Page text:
Dropping pins in Google Maps
One of my favorite tools for travel is Google Maps.
I use the default pins for tagging locations I want to be able to identify quickly on the trip; stars on primary interests, flags on possible stops, and the hearts on favorites I want to remember and places I really don’t want to miss.
There are lots of ways to use these though; maybe use one for the key interests, another for possible, and the third for food interests…
If you haven’t used them before, it’s really easy.
Just tap (phone or tablet), or click (PC) to bring up info on a particular place.
On an iPhone look for the save icon at the bottom and on a PC it’s to the left. When you click or tap the icon you’ll see options for defaults or adding a custom pin.
There are custom labels too; they’re just a bit limited. I like them for tagging the places I stay mostly. This makes directions after a long day quick and easy to access.
This is where I wish there was a little more customization, maybe two or three unique pin color choices. It would be great to be able to separate food and tag metro stops from general points of interest.
You can multiple labels though, it’s just their pins are all turquoise like some standard Google pins, so they blend in quite a bit.
This why I use the custom ones for where I stay; I get to know the area pretty quick so by adding the pin it standouts just enough… it works.
The square in the center of the turquoise icon sticks out a little too.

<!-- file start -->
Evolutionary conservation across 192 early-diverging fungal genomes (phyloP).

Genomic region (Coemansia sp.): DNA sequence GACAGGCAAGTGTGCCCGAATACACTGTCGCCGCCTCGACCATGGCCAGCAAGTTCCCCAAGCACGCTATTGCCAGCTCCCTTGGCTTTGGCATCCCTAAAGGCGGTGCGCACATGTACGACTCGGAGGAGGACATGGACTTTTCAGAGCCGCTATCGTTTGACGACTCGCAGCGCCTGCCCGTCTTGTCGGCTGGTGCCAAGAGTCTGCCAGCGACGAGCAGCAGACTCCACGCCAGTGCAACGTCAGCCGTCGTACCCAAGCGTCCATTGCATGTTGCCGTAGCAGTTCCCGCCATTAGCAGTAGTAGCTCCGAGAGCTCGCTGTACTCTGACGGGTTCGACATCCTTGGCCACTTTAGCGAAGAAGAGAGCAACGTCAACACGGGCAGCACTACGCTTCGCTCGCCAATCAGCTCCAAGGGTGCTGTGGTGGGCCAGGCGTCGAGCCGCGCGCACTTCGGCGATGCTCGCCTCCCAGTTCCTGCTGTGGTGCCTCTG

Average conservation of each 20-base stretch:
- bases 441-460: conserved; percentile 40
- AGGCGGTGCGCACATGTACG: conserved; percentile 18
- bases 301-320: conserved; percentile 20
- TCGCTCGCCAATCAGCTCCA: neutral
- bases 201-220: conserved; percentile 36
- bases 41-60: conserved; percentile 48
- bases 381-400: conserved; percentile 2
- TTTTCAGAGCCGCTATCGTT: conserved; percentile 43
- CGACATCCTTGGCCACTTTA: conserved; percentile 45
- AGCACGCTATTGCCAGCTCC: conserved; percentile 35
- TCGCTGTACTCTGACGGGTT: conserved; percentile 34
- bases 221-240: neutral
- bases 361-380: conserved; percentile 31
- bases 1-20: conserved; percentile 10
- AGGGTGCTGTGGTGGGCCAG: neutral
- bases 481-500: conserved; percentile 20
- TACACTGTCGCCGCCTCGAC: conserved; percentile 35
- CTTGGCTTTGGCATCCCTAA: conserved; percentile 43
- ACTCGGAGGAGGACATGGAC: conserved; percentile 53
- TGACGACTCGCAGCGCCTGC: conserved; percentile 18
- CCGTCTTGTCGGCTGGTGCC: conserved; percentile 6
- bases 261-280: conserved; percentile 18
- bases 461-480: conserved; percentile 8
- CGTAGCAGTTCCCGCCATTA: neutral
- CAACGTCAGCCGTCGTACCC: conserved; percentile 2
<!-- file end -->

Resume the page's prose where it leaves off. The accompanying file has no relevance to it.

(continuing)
When on the trip just pull up the map and plan a route that will take you by the places you’ve tagged.
Sometimes it’s an out and back along the same general route and other times you can create a loop to see a little more.
No matter the plan things can change, a lot of the time I use the first stop just to get the day started and see where things go from there.
It’s easy to switch things up throughout the day when you have dropped pins in place.
I suggest starting with the most popular sites, getting to those early will cut down on the time in any queues.
If you’re avoiding places with long queues like I often do; start with the furthest pinned points.
Either way, you’ll be able to take it nice and easy the rest of the day, slowly making your way back to your accommodation.
Now before you head out on your trip be sure to save areas you’ll be traveling to in “offline maps” on your phone and be sure to back them up on Wi-Fi.
There some limits to offline maps, such as only driving directions, but they can still be very useful if you don’t have signal or a data plan.
I can’t recommend it, but I’ve used them a lot to help find my way walking trails and paths that I didn’t think there was a chance they’d have info on.
Offline maps expire, so check your downloads to be sure they’ll be available when you need them.
They also take up a little storage, not so much it should be a problem, just something to be aware of if you’re cutting it close in that department.
Some places also block or limit Google Maps too; definitely information you’ll want to know going in.
I found out when I went to download an offline map of Tokyo that it was not allowed, though I was still able to use Google Maps with a data connection on my trip.
I try not to let missing anything be too big of a deal, or create strict schedules. Really, I don’t schedule much of anything on my trips.
Traveling is an adventure and it’s far more fun when there’s some spontaneity to it.
Whenever possible I love to get a little lost strolling the back streets and quieter paths; mixing some of this between hitting the more popular sites can be refreshing.
Having my offline maps updated has saved my butt a few times because of this. However, the experiences of getting lost enough to need them lead to some of my most treasured travel memories.
Know your destination and personal limits though; there are some places you won’t want to get lost in.